Steam sterilizers require the use of special items to get the job done. Properly sterilizing gear requires a chain of events. It starts with using the right type of packaging. Then, the autoclave must run its cycle for the proper time, pressure and temperature.
After the cycle, the sterilized packages must be dried properly. Newly autoclaved items that stay wet outside the autoclave are generally considered contaminated in my experience.
This entire sterilization process must be properly executed at every step, or else the items are not sterile. This is one of the first lessons I learned in Surgical Tech school. Each step requires specialized sterilizer accessories. Here are some examples.
Instruments need to be wrapped in special steam resistance pouches. They also need to stand up to the high temperatures and pressures. The pouches usually have peel off, fold over stickies. The peel off part is often an indicator that you throw in with the instrument.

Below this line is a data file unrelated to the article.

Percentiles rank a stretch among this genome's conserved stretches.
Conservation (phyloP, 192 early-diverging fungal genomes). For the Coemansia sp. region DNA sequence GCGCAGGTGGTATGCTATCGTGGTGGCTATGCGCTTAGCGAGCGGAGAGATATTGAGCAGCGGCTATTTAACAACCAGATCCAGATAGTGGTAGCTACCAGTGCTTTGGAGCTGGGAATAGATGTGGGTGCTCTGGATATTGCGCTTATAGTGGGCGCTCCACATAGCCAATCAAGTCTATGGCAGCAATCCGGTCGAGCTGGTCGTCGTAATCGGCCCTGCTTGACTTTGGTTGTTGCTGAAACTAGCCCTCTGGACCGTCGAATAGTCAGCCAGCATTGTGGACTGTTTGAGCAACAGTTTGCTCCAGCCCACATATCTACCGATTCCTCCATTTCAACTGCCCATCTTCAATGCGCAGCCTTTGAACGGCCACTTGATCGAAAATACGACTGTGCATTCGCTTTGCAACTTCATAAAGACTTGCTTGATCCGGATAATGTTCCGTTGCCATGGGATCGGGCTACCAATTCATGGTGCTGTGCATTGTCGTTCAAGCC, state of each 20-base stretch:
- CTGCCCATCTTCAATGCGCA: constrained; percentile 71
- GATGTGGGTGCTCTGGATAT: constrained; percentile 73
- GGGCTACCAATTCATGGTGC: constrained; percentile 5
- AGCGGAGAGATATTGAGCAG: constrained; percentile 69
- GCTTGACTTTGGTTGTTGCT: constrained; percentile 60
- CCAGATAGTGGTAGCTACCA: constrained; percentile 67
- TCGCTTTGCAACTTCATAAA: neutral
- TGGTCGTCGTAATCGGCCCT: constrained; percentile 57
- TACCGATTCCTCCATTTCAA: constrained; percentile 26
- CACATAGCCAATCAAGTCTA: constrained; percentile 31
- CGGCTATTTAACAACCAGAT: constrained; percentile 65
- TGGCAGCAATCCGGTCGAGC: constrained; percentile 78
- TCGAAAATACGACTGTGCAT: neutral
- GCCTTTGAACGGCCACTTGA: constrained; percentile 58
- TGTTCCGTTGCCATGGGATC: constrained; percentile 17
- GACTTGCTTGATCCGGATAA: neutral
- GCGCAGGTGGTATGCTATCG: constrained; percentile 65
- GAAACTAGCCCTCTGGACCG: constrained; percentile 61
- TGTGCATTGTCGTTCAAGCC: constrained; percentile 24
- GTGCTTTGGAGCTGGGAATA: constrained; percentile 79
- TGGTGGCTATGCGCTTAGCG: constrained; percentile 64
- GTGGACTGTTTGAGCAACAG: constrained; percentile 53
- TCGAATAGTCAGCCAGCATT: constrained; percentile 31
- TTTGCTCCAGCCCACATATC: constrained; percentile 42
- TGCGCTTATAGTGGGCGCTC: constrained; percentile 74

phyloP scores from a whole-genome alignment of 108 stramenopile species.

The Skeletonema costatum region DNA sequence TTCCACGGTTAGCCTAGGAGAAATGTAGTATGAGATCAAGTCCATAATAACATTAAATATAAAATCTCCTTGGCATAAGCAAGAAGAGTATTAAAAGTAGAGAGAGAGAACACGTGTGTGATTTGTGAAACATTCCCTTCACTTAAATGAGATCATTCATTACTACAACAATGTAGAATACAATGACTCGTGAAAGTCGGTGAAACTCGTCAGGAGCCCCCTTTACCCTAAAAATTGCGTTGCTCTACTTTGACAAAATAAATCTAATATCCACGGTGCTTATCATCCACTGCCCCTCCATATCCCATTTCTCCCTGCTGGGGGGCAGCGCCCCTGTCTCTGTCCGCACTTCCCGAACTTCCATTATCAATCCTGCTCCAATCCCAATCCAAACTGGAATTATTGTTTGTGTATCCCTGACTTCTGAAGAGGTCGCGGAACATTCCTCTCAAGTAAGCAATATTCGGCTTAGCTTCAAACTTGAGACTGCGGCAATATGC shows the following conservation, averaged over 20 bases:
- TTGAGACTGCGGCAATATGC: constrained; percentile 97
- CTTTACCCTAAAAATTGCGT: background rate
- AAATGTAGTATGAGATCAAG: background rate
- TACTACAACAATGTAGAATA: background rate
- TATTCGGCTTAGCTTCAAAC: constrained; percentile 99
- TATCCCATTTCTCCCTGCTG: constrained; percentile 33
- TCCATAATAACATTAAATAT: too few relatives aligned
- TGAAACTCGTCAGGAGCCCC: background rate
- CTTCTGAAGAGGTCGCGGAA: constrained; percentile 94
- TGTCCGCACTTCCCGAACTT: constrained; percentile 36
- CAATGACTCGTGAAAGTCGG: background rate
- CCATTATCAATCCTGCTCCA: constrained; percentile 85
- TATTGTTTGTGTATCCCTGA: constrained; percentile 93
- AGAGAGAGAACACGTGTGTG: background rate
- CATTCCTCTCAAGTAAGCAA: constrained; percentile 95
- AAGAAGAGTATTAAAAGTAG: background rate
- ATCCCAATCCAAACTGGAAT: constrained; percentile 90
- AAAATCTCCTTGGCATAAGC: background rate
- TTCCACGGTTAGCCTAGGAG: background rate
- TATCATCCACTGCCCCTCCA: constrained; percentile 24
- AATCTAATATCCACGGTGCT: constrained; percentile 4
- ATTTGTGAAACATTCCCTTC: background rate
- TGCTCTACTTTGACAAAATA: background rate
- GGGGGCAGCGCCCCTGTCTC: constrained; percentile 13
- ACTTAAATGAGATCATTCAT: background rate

Sets of surgical instruments need to be wrapped in special papers. These are usually two ply sheets that allow steam to penetrate to the sets beneath. They are taped closed with indicator tape. This special tape has strips along it that change color when they hit a certain temperature so we know that set has gone through the autoclave.
Since autoclaves require distilled water, some offices buy their own water distiller. Manufacturers also suggest a special inner chamber cleaner. Make sure to check your warranty. It might require you to use a special chamber cleaner. If your autoclave has a printer, you will need to keep up with its paper.
Extra drying racks are also useful for your newly sterilized instruments. This prevents the water contamination that I talked about above. Carts are always awesome if you are transporting a large amount of sterile gear around the building.
It’s always helpful to have backups for parts of your autoclave, too. An extra inner rack or metal cassette is handy to have around. They get dropped or bent somehow all the time. Keep inspecting those door gaskets for cracks, too!
All of this extra gear is needed for the full sterilization process. Make sure you’re honest with your own procedures and gear. Don’t half ass this stuff. It can be putting your patients, clients, and co-workers at risk. Working with non sterile gear and instruments is a hazard that we can avoid when we use the right sterilizer accessories.